The Devils have traditionally played well against the Canadiens. Despite their all-time head-to-head record, New Jersey seems to have Montreal’s number. The Devils should continue to enjoy success against the Canadiens this season.
Other Important Stats
Parise recorded four points (two goals, two assists) during the season series…Elias and Parise tied for the team lead in goals, with each scoring two against the Canadiens…Gomez tallied three points (one goal, two assists) against his former team…Brian Gionta, another former Devil, recorded one assist in four games.
During the offseason, The Devils’ Den will preview the matchup between New Jersey and their opponents. New Jersey, which finished second in the conference and won the Atlantic Division last season, will look to duplicate their success and finally get out of the first round of the playoffs this season. In today’s second schedule preview, we focus on an Eastern Conference opponent – the Boston Bruins.
Bruins vs. Devils – Historical Data
The Devils and Bruins have faced off 129 times, with the Devils compiling a 46-61-19-3 record against them. The Devils average 2.81 goals for against Boston while allowing 3.37 goals against. The teams faced off four times last season, with the Devils winning the season series, 3-0-1.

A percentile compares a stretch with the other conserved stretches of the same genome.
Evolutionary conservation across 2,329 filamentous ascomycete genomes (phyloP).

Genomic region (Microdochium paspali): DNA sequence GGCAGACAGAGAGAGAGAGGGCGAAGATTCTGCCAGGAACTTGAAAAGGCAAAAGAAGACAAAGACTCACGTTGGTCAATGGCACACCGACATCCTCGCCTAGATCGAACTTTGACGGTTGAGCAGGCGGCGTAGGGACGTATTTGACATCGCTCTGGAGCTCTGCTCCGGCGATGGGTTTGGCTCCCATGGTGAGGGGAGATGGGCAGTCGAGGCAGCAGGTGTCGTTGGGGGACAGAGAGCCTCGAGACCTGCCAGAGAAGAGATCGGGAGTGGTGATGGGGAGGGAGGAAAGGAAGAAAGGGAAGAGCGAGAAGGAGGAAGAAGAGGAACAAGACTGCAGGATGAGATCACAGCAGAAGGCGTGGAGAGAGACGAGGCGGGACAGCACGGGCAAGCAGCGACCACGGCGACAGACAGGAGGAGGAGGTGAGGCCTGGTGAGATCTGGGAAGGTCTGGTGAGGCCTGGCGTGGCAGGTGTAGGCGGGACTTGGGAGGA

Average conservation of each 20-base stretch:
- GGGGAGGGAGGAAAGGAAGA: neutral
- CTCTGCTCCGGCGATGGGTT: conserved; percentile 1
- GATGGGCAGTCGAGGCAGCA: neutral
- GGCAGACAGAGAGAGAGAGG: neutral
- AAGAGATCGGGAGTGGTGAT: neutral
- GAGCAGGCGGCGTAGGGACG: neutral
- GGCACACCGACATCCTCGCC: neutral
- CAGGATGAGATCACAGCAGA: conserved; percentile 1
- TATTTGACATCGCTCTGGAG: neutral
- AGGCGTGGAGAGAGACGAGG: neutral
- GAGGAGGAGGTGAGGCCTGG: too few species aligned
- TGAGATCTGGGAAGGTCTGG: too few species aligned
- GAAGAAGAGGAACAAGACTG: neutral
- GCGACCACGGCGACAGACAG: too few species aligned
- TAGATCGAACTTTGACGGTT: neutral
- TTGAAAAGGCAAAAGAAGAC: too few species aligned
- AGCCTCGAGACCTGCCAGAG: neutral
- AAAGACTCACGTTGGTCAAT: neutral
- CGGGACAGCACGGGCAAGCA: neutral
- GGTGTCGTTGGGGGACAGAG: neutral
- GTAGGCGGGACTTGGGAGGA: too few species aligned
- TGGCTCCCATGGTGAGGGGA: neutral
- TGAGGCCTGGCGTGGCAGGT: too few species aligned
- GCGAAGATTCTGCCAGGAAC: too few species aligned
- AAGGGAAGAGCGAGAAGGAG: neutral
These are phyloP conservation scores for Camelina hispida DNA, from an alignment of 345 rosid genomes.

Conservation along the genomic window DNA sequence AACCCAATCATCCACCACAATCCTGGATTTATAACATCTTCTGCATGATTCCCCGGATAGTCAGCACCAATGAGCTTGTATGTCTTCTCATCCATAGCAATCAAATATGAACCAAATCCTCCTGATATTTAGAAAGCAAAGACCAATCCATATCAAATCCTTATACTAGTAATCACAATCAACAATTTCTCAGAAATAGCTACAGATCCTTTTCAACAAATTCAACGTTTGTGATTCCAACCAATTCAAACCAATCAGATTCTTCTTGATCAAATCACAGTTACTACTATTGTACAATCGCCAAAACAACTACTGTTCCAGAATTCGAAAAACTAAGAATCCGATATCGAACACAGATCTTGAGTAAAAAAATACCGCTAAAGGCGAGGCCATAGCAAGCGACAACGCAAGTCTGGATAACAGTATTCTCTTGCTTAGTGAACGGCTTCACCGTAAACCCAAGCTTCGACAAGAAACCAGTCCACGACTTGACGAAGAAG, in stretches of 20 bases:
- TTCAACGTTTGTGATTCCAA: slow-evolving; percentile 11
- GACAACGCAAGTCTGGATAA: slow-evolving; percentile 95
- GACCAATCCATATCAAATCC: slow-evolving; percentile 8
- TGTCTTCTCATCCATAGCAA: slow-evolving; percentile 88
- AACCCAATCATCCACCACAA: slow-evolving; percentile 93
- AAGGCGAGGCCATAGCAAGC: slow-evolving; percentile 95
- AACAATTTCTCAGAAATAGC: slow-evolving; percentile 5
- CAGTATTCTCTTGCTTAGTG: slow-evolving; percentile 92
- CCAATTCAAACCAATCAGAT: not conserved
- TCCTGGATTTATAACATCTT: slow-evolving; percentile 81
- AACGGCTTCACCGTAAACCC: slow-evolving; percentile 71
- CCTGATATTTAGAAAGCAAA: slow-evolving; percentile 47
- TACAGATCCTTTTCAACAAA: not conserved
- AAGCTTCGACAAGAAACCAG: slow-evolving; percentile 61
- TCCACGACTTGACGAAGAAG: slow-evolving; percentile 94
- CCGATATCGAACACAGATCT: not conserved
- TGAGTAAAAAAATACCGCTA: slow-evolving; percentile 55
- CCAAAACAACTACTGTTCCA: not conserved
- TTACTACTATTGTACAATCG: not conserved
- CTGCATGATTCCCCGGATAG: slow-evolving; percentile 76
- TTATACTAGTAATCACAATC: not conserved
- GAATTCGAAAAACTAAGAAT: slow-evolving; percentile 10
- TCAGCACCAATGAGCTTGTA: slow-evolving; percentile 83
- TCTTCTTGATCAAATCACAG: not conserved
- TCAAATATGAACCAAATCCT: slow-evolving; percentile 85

The Devils won the first game, 2-1, on October 29, 2010 in Boston. David Clarkson gave the Devils a lead, scoring his third goal of the season at 13:25 of the first period. Patrice Bergeron tied the score for Boston in the second, and both teams stayed tied until late in the third period. Dainius Zubrus played hero, scoring the game-winning goal at 18:34 of the final period. Yann Danis made 31 saves in his Devils’ debut.
Almost a month later, the Devils defeated the Bruins in a shootout, 2-1. Zach Parise started the scoring, recording his 14th goal of the season at 9:45 of the first period. It would remain that way until the third period, when Blake Wheeler tied the score only 12 seconds into the period. In the shootout, the teams traded goals in the second round, with Wheeler and Parise both scoring. After David Krejci missed in the third round, Jamie Langenbrunner buried his opportunity for the win.